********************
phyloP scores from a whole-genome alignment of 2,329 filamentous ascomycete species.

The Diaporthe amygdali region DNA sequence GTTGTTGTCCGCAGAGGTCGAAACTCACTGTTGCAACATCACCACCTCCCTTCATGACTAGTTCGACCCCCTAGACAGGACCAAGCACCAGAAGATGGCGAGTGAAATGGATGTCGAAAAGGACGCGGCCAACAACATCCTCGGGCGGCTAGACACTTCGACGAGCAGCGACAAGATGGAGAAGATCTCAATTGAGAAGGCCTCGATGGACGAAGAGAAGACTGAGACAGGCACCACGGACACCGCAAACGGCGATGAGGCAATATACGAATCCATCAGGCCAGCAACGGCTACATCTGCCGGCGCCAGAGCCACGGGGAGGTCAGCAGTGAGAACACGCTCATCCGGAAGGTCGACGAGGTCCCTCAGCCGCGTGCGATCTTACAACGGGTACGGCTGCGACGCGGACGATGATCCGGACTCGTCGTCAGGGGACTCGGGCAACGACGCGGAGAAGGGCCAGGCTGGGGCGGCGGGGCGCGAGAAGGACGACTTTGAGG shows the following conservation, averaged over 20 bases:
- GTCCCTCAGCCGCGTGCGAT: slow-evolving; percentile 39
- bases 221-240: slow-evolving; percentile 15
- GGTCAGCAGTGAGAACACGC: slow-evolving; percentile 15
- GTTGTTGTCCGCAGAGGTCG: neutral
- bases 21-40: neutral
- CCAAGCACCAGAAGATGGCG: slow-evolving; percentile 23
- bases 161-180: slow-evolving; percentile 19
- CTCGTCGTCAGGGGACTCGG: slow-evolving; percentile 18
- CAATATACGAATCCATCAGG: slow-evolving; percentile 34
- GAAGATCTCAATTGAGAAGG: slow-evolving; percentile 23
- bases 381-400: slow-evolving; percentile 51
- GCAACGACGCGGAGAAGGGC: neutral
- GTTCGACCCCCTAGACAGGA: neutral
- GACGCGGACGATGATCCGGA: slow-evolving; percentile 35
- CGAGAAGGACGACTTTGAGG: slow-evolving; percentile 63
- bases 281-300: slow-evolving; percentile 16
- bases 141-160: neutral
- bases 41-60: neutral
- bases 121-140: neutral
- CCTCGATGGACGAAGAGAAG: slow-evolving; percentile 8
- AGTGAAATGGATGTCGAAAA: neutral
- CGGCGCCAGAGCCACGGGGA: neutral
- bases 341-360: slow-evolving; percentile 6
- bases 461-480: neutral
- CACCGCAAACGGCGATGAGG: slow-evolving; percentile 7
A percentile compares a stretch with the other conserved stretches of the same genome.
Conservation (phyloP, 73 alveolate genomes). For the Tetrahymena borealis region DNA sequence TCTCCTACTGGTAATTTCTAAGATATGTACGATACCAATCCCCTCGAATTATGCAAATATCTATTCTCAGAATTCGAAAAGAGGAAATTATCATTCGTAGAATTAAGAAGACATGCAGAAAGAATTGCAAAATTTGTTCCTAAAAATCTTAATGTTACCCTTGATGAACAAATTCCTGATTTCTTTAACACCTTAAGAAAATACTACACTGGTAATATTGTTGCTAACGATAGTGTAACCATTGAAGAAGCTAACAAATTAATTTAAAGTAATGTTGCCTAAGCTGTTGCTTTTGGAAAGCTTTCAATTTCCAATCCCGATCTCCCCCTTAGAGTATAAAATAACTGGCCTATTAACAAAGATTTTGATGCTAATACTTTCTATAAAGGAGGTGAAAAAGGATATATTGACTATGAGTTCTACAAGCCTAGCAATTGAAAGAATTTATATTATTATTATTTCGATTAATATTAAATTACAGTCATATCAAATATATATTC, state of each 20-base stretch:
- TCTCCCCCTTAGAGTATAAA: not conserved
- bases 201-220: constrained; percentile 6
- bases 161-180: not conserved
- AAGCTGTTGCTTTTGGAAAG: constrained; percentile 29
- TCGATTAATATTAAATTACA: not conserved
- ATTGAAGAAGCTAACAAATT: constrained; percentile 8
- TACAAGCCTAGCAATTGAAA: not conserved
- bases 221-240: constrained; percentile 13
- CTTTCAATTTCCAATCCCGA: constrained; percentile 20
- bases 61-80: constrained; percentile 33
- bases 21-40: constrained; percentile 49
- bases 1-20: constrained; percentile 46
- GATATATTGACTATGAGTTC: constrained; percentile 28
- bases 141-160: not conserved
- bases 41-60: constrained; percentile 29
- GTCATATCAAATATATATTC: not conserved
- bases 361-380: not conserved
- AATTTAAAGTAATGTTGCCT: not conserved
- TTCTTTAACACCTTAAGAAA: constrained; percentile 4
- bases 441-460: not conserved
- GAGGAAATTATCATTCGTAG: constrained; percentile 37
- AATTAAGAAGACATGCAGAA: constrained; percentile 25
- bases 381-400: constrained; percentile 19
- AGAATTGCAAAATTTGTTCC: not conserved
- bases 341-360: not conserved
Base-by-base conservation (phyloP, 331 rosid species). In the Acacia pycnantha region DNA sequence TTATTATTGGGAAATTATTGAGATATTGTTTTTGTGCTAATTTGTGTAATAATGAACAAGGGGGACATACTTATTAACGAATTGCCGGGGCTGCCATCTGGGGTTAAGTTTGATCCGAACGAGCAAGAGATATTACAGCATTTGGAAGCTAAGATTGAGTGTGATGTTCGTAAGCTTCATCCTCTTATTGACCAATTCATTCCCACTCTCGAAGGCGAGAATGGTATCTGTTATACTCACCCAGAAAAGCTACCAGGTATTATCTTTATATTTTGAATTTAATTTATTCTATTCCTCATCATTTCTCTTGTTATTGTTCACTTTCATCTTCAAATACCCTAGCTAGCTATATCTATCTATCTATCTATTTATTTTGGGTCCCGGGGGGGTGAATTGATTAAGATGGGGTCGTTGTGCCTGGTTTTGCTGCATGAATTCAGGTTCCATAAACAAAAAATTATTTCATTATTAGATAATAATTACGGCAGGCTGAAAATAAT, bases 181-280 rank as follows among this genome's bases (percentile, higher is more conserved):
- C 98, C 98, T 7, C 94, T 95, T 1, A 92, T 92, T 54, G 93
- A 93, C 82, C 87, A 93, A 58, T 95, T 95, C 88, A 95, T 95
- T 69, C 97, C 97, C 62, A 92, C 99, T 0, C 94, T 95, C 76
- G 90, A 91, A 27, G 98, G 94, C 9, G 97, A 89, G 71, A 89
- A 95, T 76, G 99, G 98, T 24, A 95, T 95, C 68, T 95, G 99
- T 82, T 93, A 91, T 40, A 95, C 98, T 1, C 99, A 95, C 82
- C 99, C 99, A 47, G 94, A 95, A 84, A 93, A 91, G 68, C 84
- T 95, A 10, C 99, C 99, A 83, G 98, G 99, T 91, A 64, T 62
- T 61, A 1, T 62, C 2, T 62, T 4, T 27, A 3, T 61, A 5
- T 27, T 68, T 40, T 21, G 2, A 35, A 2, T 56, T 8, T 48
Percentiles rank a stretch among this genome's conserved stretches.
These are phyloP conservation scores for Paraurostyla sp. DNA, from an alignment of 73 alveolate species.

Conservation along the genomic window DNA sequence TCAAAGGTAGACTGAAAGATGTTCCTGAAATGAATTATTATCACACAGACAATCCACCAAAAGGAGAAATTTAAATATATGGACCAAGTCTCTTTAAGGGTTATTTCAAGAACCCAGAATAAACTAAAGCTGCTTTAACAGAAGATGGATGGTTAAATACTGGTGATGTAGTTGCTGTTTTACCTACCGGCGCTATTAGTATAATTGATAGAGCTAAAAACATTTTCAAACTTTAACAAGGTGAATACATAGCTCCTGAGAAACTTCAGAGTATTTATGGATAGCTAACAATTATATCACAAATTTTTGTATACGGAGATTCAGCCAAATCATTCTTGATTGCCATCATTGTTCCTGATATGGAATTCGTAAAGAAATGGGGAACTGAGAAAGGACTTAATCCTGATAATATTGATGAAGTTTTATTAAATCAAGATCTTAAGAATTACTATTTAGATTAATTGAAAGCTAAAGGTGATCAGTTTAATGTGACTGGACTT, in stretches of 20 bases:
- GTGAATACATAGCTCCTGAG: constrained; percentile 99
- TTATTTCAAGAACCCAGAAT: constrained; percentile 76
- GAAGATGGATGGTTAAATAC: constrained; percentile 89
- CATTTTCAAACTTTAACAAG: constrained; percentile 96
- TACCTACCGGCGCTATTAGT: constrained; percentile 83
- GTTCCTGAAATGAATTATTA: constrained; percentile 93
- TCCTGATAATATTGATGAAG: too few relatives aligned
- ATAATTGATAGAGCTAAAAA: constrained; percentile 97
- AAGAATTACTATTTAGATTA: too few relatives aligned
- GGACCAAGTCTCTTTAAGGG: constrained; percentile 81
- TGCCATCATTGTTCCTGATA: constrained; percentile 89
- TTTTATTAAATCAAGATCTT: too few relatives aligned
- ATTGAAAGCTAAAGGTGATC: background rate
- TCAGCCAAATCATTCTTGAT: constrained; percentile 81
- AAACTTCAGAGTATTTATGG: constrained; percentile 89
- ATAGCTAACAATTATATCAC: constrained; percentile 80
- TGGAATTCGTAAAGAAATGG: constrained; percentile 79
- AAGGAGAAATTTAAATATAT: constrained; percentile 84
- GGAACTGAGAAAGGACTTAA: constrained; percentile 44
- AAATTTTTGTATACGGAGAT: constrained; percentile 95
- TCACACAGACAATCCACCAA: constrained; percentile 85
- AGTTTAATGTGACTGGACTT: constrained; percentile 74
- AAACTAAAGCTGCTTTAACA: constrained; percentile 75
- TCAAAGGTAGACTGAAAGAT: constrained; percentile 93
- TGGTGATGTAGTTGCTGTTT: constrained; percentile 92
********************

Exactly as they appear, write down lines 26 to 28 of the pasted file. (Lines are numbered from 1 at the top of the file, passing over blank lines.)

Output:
- bases 461-480: neutral
- CACCGCAAACGGCGATGAGG: slow-evolving; percentile 7
A percentile compares a stretch with the other conserved stretches of the same genome.